In the cells of every living organism -- humans, birds, bees, roses and even bacteria -- proteins vibrate with microscopic motions that help them perform vital tasks ranging from cell repair to photosynthesis.
These life-giving tremors are the topic of a study published on March 4 in Nature Communications.
A team led by University at Buffalo physicist Andrea Markelz reports that it has developed a method for rapidly measuring proteins' unique vibrations.
The advance could open new possibilities in biological research, such as studying the microscopic motions of proteins more efficiently, or leveraging vibrational patterns as "fingerprints" to quickly determine whether specific proteins are present in a laboratory sample.
Scientists could also use the new technique to swiftly assess whether pharmaceuticals designed to inhibit a protein's vibrations are working. This would require comparing the vibrational signatures of proteins before and after the application of inhibitors.
"Proteins are elegant and robust nanomachines that nature has developed," says Markelz, PhD, a professor of physics in the UB College of Arts and Sciences. "We know nature uses molecular motions to optimize these machines. By learning the underlying principles of this optimization, we can develop new biotechnology for medicine, energy harvesting and even electronics."
Katherine A. Niessen, PhD, a UB researcher who is now a development scientist at Corning, is first author of the paper, which includes contributions from scientists in the UB Department of Physics, the UB Department of Structural Biology in the Jacobs School of Medicine and Biomedical Sciences at UB, the Hauptman-Woodward Medical Research Institute, the National Heart, Lung, and Blood Institute and the University of Wisconsin-Milwaukee. The work was funded by the National Science Foundation and U.S. Department of Energy.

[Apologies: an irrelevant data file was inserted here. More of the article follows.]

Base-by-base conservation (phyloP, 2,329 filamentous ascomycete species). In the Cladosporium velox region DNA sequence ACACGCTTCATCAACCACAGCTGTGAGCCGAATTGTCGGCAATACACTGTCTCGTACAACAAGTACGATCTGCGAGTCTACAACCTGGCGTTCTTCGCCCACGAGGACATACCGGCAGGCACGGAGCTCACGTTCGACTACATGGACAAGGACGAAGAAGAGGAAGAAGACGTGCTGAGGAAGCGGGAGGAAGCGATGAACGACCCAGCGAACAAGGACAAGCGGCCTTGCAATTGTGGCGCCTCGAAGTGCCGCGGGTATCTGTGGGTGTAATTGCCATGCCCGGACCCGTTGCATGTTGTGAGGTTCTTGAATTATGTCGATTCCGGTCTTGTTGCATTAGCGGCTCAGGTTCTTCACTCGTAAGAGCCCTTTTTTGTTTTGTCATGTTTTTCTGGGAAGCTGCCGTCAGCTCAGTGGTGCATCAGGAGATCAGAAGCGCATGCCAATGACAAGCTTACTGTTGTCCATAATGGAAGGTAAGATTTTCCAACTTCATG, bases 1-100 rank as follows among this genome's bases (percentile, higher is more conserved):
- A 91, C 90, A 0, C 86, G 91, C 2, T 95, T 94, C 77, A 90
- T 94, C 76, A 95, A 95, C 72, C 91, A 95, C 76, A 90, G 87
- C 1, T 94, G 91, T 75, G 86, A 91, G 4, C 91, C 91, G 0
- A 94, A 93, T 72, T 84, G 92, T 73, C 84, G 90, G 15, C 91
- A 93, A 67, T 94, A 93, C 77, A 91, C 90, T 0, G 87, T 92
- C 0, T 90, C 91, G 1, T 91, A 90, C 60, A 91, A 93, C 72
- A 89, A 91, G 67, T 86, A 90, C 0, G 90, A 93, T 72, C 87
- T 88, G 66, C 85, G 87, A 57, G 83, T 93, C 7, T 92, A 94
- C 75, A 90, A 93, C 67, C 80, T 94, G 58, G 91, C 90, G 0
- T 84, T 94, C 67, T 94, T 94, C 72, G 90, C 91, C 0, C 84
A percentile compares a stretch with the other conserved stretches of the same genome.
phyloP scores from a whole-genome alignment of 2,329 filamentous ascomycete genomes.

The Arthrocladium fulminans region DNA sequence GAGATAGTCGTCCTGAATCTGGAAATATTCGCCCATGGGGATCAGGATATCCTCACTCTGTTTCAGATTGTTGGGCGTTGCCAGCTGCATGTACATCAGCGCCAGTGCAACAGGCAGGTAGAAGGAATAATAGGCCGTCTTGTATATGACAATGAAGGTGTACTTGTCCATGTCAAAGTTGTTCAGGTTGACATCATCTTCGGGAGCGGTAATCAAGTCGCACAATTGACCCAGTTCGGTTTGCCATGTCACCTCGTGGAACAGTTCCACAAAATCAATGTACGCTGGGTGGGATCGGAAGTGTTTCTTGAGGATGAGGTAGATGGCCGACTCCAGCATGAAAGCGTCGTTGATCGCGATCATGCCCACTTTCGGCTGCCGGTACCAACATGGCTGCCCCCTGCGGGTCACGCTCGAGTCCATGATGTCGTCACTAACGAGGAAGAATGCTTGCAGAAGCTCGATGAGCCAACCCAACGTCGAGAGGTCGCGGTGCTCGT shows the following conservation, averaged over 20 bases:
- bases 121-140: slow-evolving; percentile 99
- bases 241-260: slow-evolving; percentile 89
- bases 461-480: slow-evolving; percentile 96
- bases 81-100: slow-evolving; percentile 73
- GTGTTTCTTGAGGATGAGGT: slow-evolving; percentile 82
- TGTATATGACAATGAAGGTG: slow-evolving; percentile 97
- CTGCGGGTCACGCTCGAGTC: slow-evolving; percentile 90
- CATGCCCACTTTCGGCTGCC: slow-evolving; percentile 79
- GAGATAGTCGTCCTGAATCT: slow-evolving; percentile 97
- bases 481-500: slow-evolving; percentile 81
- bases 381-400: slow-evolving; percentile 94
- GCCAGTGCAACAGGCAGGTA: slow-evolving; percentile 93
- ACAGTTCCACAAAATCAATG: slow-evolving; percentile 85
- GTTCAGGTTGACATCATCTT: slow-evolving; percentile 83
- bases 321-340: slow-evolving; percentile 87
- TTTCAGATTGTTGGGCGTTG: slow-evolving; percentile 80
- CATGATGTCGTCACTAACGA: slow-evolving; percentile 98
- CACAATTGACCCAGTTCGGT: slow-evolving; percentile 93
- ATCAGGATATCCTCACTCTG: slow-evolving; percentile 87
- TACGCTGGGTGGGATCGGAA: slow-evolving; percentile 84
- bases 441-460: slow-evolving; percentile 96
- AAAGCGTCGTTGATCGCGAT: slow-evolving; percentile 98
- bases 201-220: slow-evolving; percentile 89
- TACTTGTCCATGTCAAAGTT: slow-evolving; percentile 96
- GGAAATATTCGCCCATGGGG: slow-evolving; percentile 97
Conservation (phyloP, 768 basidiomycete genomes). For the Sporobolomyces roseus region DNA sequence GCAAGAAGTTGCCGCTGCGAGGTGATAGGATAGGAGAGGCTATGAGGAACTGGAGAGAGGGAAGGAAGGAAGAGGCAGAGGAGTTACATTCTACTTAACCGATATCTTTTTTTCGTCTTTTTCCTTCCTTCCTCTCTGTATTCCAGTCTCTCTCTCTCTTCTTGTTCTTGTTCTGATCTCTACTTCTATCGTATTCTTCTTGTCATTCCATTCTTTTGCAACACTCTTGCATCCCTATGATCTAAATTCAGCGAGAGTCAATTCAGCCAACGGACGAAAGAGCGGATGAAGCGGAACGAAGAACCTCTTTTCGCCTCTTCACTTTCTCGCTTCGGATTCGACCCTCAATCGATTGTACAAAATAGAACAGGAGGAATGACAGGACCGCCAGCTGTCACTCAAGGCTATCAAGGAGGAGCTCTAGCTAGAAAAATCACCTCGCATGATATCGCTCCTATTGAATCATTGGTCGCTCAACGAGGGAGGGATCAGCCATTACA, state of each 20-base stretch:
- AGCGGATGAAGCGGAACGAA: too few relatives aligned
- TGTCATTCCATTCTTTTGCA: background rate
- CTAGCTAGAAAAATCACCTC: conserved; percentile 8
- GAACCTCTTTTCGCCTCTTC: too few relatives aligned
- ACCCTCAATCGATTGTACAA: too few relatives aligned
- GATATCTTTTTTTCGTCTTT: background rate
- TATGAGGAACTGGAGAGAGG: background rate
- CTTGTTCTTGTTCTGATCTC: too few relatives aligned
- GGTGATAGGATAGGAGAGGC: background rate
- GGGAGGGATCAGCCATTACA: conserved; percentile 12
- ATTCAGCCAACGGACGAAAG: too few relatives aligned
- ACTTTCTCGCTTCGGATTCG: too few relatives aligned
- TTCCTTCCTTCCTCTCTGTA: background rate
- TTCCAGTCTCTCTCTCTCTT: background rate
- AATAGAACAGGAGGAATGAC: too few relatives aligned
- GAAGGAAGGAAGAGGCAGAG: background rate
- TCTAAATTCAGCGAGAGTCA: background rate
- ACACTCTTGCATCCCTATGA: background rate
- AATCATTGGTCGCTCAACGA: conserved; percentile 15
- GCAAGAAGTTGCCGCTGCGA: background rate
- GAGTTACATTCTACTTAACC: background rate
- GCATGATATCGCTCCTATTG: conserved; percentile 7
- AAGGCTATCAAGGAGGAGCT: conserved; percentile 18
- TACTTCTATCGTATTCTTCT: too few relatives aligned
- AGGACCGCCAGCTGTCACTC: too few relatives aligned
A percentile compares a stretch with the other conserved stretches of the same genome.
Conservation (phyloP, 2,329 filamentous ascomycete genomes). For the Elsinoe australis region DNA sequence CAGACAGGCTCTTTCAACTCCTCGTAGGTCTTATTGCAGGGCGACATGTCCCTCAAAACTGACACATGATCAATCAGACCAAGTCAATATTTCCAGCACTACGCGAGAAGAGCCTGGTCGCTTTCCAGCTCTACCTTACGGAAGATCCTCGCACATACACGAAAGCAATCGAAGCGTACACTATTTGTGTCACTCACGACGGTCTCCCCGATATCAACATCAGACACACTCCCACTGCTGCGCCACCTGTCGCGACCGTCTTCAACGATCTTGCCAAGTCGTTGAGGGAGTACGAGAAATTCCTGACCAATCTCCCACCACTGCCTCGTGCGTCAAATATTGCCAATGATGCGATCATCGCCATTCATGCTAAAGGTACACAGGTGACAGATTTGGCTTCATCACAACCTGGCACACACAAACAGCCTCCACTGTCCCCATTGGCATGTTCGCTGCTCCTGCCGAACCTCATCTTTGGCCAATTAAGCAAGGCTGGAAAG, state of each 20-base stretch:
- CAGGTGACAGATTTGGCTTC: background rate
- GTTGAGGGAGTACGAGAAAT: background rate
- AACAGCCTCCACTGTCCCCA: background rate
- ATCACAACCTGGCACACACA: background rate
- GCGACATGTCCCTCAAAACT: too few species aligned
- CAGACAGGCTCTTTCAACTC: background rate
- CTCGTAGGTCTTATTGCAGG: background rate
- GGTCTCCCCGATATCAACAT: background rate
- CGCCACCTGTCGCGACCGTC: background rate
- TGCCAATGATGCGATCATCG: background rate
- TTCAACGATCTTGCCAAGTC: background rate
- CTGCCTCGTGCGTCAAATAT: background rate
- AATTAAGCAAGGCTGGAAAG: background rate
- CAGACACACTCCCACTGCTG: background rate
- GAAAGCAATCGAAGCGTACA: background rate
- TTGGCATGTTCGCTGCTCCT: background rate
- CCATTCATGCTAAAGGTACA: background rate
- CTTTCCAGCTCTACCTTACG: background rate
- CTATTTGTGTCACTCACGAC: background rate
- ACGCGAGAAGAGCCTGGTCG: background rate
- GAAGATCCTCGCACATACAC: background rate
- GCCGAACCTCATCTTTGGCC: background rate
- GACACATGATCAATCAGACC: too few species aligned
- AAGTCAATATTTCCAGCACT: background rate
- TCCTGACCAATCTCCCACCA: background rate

Measuring protein vibrations more quickly
Markelz is a leading expert on the study of protein vibrations. These movements enable proteins to change shape quickly so they can readily bind to other proteins -- a process that's critical to normal biological function.
Several years ago, Markelz' lab developed a technique called anisotropic terahertz microscopy (ATM) to observe protein vibrations in detail, including the energy and direction of movements.
In ATM, researchers shine terahertz light on a molecule. Then, they measure the frequencies of light the molecule absorbs. This provides insight into the molecules' motion because molecules vibrate at the same frequency as the light they soak up.
The new study in Nature Communications reports that Markelz' team has improved upon ATM by overcoming one of the method's limitations: The need to painstakingly rotate and re-center protein samples several times in a microscope to gather enough useful data.
Now, "instead of rotating the protein sample, we rotate the polarization of the light we shine on the sample," Markelz says. With this adjustment, it takes just 4 hours to make useful measurements -- six times faster than before. The new technique also generates more detailed data.
A sensitive 'fingerprinting' technique
Using the new approach, Markelz and colleagues measured the vibrations of four different proteins, generating a recognizable vibrational "fingerprint" for each that consisted of the molecule's unique light absorption pattern.
The proteins studied were chicken egg-white lysozyme (a well-researched protein in the field), photoactive yellow proteins (thought to help protect certain photosynthesizing bacteria from ultraviolet light), dihydrofolate reductase (a drug target for antibiotics and cancer), and RNA G-quadruplexes (thought to be involved in vital cellular functions such as gene expression).
The new method produced distinct light-absorption spectra for chicken egg-white lysozymes that were freely moving versus chicken egg-white lysozymes that were bound by a compound that inhibits the lysozymes' function -- and alters their vibrations. This demonstrates the technique's utility in quickly identifying the presence of a working inhibitor.